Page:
to Making the Case
MARY JOE DURNING CARROLL (1914–1995)
A woman helped bring about open government in Texas. Mary Joe
Durning Carroll, a longtime partner in the Austin law firm of Clark,
Thomas & Winters, drafted the legislation that became the Texas
Open Meetings Act and the Texas Open Records Act (later renamed the
Texas Public Information Act).
Carroll decided she wanted to become a lawyer after reading The
Life of Clarence Darrow while in high school. But it took years
for Carroll to accomplish that goal. She was 41 when she began her
After growing up in Sherman, Carroll attended the University of Texas
on a University Interscholastic League state debating scholarship.
Carroll received a bachelor’s degree in 1934 and earned a
master’s degree the following year. She worked for Texas
historian Walter Prescott Webb before taking a job as an associate
editor of the Handbook of Texas.
In 1944, Carroll enrolled in the University of Texas School of Law.
However, her duties at the Handbook and at home — she and her
husband, UT history professor H. Bailey Carroll, had two sons — made it
impossible for her to take more than one or two courses per semester.
Carroll finally graduated from law school with honors in 1955.
But Carroll soon gained notice. She scored the highest grade among
the 158 people who took the Texas bar exam in the summer of 1955 and is
believed to have been the first woman to be the high scorer. On Sept.
16, 1955, Carroll presented the response to the Texas Supreme Court
from the new lawyers admitted to practice law. During her remarks,
Carroll said, “Being a lawyer is a great deal more than having a
license to hang on the wall. The practice of law can and should be the
exercise of the highest type of good citizenship.”
Following graduation, Carroll went to work at Looney, Clark &
Moorehead, which later became Clark, Thomas & Winters. One of
Carroll’s first cases involved a scandal at the Veterans Land
Board. Carroll was an assistant to Judge Everett L. Looney, a partner
in the firm, who was representing several land dealers accused of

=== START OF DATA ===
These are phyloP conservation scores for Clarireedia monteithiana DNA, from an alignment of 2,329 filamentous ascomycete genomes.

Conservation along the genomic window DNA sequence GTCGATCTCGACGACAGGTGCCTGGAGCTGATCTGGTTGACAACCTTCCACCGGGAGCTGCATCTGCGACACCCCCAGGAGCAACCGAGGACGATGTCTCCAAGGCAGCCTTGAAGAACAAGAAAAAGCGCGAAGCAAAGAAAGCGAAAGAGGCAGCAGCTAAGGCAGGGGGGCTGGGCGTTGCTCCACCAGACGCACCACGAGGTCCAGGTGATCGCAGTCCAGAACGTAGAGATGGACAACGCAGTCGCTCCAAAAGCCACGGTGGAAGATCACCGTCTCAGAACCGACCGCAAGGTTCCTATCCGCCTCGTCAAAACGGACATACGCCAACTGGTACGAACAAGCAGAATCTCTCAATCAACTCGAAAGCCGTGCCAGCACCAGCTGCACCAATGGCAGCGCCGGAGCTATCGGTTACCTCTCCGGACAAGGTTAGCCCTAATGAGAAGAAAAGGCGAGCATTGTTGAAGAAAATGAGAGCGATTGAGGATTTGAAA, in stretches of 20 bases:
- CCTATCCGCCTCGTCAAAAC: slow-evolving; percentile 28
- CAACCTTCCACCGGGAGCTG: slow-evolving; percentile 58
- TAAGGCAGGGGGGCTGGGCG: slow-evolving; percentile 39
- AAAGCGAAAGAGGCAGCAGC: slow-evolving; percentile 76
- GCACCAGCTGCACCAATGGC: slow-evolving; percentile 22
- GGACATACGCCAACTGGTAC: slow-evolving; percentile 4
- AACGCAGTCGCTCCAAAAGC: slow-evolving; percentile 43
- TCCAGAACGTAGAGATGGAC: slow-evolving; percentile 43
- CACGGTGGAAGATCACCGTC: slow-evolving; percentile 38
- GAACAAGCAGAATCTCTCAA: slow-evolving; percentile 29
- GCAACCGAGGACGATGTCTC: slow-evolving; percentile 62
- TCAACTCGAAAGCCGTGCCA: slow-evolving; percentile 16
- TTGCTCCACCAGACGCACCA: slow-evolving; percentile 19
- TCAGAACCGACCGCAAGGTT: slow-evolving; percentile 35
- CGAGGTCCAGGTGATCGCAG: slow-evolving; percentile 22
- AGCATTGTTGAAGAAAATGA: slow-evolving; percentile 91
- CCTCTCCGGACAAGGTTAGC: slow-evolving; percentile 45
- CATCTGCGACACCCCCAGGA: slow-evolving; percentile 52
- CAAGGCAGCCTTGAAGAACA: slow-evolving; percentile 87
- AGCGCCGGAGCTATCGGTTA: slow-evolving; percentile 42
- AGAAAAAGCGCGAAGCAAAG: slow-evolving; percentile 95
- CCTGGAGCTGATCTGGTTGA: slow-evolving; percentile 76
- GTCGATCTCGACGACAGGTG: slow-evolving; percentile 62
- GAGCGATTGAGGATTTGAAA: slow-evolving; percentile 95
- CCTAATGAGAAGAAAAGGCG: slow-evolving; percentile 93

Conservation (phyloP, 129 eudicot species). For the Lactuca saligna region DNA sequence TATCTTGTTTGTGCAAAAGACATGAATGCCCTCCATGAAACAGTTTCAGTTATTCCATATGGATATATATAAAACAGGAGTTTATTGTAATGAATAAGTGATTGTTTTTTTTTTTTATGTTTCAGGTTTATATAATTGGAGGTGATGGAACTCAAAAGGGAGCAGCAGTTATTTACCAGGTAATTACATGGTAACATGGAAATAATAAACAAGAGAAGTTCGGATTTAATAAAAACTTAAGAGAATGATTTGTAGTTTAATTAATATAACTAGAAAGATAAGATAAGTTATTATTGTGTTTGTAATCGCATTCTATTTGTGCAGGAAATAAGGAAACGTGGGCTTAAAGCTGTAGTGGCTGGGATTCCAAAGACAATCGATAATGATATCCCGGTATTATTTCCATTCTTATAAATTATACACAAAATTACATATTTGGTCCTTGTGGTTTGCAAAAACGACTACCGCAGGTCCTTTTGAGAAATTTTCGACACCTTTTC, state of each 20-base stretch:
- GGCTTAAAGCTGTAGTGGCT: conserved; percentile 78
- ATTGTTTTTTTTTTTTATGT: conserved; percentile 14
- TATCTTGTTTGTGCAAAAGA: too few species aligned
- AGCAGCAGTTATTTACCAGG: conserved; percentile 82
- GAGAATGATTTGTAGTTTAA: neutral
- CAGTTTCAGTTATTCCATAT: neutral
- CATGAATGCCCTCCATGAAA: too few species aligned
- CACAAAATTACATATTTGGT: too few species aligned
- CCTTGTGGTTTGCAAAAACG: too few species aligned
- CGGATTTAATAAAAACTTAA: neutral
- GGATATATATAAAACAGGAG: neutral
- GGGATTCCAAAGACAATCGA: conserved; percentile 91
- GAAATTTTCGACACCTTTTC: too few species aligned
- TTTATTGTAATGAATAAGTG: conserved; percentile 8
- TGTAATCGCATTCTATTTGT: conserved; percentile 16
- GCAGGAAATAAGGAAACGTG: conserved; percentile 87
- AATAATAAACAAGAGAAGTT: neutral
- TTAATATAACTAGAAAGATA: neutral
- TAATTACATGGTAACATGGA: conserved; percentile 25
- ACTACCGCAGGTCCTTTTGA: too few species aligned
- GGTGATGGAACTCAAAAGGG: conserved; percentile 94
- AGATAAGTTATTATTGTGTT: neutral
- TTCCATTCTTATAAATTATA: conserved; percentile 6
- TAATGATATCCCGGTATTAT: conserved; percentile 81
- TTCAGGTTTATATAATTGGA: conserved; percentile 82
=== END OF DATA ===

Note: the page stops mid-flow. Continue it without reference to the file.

fraud. When Looney’s client, B.R. Sheffield, was convicted,
Carroll was assigned to write the appellate brief. By the time Carroll
finished writing about errors in the trial, the brief filled two bound
volumes. Her efforts were not in vain; Sheffield’s conviction was
overturned in 1961.
Carroll took a brief hiatus from her law practice in 1961 to serve as
parliamentarian for the Texas Senate under Lieutenant Governor Ben
Ramsey. Through her service to the Senate, Carroll learned how to draft
legislation, a skill she put to good use later for clients at her law
firm. Carroll had a lengthy list of clients, including the Texas Press
Association and the Texas Daily Newspaper Association, for which she
drafted the open government legislation. The Texas Legislature passed
the first version of the Open Meetings Act in 1967 and passed the Open
Records Act in 1973.
After becoming a partner in Clark, Thomas & Winters in 1968,
Carroll worked chiefly on appellate cases and participated in a number
of cases that resulted in significant decisions. In 1959, San
Antonio’s 4th Court of Appeals held in Myers v. Martinez
that there could be a wet city in a dry county. The Texas Supreme
Court’s 1968 decision in James O. Gerst v. Oak Cliff
Savings & Loan Association gave savings and loans the right to
ignore county lines when establishing branch locations. Another case in
which Carroll participated, Amex Warehouse Co. v. Archer,
established that the state’s notice of appeal acts as a
Carroll had a long career in the law. Her first appearance as a
litigator was in the Texas Supreme Court. Her final appearances also
were in the Texas Supreme Court shortly before and after her 80th
birthday in 1994.
Carroll once observed that she “was born before women could
vote; held a license to practice law before women could sit on a state
jury in Texas; and was a partner in a major law firm before women had
any civil rights.” But Carroll did not like being called a
“woman lawyer” and described herself as a woman who
happened to be a lawyer.
She died in 1995 at the age of 80.